27 Jul 2018

One of few surviving World War II women pilots dies

6:56 am on 27 July 2018

One of the last surviving women World War II pilots has died at the age of 101.

Battle of Britain veteran, pilot First Officer Mary Ellis, poses with a Spitfire aircraft.

Mary Ellis posing with a Spitfire aircraft, a type of plane which she used fly during World War II. Photo: AFP

Briton Mary Ellis delivered Spitfires and bombers during the war as a member of the Air Transport Auxiliary (ATA).

She said she had flown "about 1000 aeroplanes" during the war, before moving to the Isle of Wight in 1950 to take charge of Sandown Airport.

Leading tributes, the head of the Royal Air Force, Air Chief Marshal Sir Stephen Hillier, tweeted that Mary Ellis was a pioneering female aviator and an inspiration to generations.

He said she would proudly remind everyone at the RAF's centenary events that she was older than the air force itself.

ATA secretary John Webster described Mrs Ellis as an "amazing" person.

While she was commonly known as the last-surviving female pilot from the war, in fact there are three others.

Mr Webster said that one, Eleanor Wadsworth, lives in Bury St Edmunds, another, Nancy Stratford, lives in the US and the other, Jaye Edwards, lives in Canada.

Mary Ellis, then Mary Wilkins, joined the ATA in 1941 after hearing an advertisement for women pilots on BBC radio.

She said at the time they were known as the "Glamour Girls", adding: "There were plenty of escorts around."

She married Don Ellis, a fellow pilot, in 1961, and continued to live in their marital home beside the runway at Sandown after his death in 2009.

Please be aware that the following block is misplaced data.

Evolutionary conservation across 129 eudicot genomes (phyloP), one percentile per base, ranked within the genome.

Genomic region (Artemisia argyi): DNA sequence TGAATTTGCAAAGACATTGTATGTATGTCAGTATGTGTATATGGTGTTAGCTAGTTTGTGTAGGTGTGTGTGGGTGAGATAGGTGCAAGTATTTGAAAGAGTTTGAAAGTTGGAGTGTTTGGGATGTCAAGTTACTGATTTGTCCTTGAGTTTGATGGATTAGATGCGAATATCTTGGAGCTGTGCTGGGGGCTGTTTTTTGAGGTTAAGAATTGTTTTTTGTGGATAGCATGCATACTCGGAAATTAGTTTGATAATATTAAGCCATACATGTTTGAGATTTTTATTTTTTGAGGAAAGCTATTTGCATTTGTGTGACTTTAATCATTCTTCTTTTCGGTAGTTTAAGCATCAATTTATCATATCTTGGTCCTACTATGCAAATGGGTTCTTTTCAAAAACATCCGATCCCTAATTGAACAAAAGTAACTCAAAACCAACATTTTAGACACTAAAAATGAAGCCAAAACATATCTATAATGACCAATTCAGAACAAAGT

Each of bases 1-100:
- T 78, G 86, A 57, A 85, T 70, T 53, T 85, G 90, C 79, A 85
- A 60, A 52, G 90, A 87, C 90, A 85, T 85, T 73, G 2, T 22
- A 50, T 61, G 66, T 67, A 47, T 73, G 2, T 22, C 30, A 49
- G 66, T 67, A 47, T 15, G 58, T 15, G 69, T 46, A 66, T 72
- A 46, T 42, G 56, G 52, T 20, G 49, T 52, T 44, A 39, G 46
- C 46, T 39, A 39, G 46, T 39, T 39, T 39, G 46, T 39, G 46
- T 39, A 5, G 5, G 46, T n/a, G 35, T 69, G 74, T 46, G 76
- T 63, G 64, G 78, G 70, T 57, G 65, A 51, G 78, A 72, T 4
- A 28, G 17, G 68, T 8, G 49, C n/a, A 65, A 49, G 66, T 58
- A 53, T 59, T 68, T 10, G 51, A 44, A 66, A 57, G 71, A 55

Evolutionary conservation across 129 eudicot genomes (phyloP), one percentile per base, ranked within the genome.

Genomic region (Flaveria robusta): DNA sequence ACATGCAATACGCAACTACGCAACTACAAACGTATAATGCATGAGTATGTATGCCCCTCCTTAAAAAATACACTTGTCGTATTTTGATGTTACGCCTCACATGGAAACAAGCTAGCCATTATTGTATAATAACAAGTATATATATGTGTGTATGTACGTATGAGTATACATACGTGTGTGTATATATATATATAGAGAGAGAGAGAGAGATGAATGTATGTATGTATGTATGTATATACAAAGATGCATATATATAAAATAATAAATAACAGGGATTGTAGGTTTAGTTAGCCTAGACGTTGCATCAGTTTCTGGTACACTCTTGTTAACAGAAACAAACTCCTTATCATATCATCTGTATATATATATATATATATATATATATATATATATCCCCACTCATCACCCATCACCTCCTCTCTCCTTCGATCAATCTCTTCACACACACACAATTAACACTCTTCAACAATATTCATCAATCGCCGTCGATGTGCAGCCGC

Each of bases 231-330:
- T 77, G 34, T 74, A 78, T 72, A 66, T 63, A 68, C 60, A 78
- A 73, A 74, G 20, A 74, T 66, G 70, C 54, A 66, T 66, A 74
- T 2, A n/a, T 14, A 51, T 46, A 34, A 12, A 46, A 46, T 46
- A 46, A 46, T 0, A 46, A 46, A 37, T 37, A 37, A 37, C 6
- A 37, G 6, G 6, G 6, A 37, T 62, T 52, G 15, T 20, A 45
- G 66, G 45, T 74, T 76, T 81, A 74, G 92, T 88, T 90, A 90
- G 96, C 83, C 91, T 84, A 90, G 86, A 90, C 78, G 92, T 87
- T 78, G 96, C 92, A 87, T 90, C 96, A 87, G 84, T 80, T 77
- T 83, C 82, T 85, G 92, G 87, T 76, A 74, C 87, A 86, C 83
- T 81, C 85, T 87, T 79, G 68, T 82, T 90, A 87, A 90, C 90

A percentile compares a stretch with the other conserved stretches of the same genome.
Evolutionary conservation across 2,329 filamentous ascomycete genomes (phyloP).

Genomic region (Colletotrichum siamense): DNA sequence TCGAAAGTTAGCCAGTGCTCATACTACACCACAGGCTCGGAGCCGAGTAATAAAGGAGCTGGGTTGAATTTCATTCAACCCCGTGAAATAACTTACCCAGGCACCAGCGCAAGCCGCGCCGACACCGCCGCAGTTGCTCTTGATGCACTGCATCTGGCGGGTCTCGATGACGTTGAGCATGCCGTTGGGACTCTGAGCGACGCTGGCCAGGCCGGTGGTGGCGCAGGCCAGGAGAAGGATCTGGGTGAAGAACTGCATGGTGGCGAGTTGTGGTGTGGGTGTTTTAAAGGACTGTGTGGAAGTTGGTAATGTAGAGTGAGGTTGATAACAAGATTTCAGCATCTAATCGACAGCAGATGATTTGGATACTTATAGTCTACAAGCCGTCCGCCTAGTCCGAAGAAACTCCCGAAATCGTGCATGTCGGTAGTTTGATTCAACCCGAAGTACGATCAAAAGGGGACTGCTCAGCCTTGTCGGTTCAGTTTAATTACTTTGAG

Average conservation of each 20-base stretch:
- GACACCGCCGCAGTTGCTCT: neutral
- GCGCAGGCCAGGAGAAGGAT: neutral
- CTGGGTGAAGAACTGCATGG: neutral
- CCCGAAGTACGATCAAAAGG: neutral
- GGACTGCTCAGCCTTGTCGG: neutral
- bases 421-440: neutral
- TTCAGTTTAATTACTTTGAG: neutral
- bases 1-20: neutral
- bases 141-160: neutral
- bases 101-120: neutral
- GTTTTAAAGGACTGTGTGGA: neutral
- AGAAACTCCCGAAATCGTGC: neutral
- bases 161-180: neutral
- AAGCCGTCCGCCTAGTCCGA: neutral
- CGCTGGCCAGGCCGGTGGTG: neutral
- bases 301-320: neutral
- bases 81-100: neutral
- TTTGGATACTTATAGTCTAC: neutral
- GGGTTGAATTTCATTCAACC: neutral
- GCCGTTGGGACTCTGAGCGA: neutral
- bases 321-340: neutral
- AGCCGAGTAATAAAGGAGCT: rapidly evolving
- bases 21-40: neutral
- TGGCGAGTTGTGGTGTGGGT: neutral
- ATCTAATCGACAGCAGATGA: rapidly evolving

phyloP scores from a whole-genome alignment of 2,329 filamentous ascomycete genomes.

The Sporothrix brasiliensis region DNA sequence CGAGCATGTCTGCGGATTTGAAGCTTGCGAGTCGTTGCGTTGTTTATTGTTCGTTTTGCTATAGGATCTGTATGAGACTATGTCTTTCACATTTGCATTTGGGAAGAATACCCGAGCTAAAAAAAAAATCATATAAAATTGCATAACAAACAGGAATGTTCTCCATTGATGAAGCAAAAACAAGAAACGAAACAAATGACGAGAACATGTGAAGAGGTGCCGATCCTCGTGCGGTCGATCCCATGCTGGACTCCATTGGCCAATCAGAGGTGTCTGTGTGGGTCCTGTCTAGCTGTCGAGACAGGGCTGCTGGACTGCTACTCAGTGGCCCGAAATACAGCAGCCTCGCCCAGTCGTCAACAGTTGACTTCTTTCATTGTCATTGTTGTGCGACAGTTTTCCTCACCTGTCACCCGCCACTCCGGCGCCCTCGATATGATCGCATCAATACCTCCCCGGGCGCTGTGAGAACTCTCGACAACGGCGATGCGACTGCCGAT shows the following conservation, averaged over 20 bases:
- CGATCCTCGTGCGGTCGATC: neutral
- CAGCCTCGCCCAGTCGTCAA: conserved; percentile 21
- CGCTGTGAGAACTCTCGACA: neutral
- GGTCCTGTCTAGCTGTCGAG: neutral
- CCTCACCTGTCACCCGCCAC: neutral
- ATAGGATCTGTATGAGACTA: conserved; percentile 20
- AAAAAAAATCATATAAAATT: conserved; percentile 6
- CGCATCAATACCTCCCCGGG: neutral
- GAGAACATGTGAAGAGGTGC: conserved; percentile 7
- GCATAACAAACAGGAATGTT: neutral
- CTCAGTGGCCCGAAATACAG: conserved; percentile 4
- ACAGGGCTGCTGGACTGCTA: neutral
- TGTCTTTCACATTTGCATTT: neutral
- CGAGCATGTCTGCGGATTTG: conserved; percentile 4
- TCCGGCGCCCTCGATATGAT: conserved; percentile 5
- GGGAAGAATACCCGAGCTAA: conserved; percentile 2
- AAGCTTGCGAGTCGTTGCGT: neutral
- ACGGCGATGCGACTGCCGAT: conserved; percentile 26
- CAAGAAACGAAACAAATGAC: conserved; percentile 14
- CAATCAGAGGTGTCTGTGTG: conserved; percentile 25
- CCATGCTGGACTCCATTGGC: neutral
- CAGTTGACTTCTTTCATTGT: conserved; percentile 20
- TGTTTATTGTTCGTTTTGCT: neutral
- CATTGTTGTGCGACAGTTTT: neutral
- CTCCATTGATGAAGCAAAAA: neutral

Speaking at a surprise party in 2017 for her 100th birthday - held at the airport - Mrs Ellis said the Spitfire had always been her favourite aircraft.

"I love it, it's everybody's favourite," she said. "I think it's a symbol of freedom."

Tributes have been paid to Mrs Ellis by fellow pilots, including Red Arrow flier Mike Ling.

He posted on Twitter that she was a "legend of the Air Transport Auxiliary".

"I hope you are enjoying a well-earned sherry up there with Joy Lofthouse [a fellow ATA pilot] again."

RAF veteran and military historian Sally McGlone also paid tribute to her.

She wrote on Twitter: "Older than the RAF by one year.

"Without the ATA #RAF100 might not have happened."

Author and former RAF navigator John Nichol described Mrs Ellis as a "truly remarkable lady".

He added: "Another giant leaves us to join her heroic friends in the blue skies."


Get the RNZ app

for ad-free news and current affairs